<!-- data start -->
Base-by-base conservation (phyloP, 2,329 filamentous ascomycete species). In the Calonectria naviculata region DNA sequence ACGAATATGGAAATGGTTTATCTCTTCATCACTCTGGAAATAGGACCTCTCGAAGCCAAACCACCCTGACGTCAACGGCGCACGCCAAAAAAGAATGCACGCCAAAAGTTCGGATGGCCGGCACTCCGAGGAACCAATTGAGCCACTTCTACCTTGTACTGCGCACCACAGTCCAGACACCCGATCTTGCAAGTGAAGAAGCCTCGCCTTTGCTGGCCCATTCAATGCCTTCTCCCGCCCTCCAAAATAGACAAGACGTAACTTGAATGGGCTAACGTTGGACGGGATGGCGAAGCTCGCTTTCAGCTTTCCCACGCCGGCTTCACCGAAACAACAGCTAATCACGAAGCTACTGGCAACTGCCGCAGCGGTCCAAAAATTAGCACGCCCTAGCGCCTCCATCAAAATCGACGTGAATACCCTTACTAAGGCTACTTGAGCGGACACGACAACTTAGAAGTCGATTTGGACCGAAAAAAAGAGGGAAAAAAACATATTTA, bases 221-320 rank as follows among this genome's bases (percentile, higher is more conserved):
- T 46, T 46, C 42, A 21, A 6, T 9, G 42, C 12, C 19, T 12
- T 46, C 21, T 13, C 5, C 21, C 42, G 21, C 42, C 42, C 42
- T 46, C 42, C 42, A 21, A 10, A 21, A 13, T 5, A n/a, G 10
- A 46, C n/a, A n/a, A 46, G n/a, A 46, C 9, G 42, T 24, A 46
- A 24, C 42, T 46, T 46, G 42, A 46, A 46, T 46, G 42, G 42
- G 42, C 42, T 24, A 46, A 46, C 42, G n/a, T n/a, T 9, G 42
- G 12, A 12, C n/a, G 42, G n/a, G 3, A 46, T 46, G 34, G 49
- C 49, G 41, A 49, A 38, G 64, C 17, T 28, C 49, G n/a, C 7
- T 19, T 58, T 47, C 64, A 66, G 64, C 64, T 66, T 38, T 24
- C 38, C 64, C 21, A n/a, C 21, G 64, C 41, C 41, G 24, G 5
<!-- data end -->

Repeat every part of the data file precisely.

Base-by-base conservation (phyloP, 2,329 filamentous ascomycete species). In the Calonectria naviculata region DNA sequence ACGAATATGGAAATGGTTTATCTCTTCATCACTCTGGAAATAGGACCTCTCGAAGCCAAACCACCCTGACGTCAACGGCGCACGCCAAAAAAGAATGCACGCCAAAAGTTCGGATGGCCGGCACTCCGAGGAACCAATTGAGCCACTTCTACCTTGTACTGCGCACCACAGTCCAGACACCCGATCTTGCAAGTGAAGAAGCCTCGCCTTTGCTGGCCCATTCAATGCCTTCTCCCGCCCTCCAAAATAGACAAGACGTAACTTGAATGGGCTAACGTTGGACGGGATGGCGAAGCTCGCTTTCAGCTTTCCCACGCCGGCTTCACCGAAACAACAGCTAATCACGAAGCTACTGGCAACTGCCGCAGCGGTCCAAAAATTAGCACGCCCTAGCGCCTCCATCAAAATCGACGTGAATACCCTTACTAAGGCTACTTGAGCGGACACGACAACTTAGAAGTCGATTTGGACCGAAAAAAAGAGGGAAAAAAACATATTTA, bases 221-320 rank as follows among this genome's bases (percentile, higher is more conserved):
- T 46, T 46, C 42, A 21, A 6, T 9, G 42, C 12, C 19, T 12
- T 46, C 21, T 13, C 5, C 21, C 42, G 21, C 42, C 42, C 42
- T 46, C 42, C 42, A 21, A 10, A 21, A 13, T 5, A n/a, G 10
- A 46, C n/a, A n/a, A 46, G n/a, A 46, C 9, G 42, T 24, A 46
- A 24, C 42, T 46, T 46, G 42, A 46, A 46, T 46, G 42, G 42
- G 42, C 42, T 24, A 46, A 46, C 42, G n/a, T n/a, T 9, G 42
- G 12, A 12, C n/a, G 42, G n/a, G 3, A 46, T 46, G 34, G 49
- C 49, G 41, A 49, A 38, G 64, C 17, T 28, C 49, G n/a, C 7
- T 19, T 58, T 47, C 64, A 66, G 64, C 64, T 66, T 38, T 24
- C 38, C 64, C 21, A n/a, C 21, G 64, C 41, C 41, G 24, G 5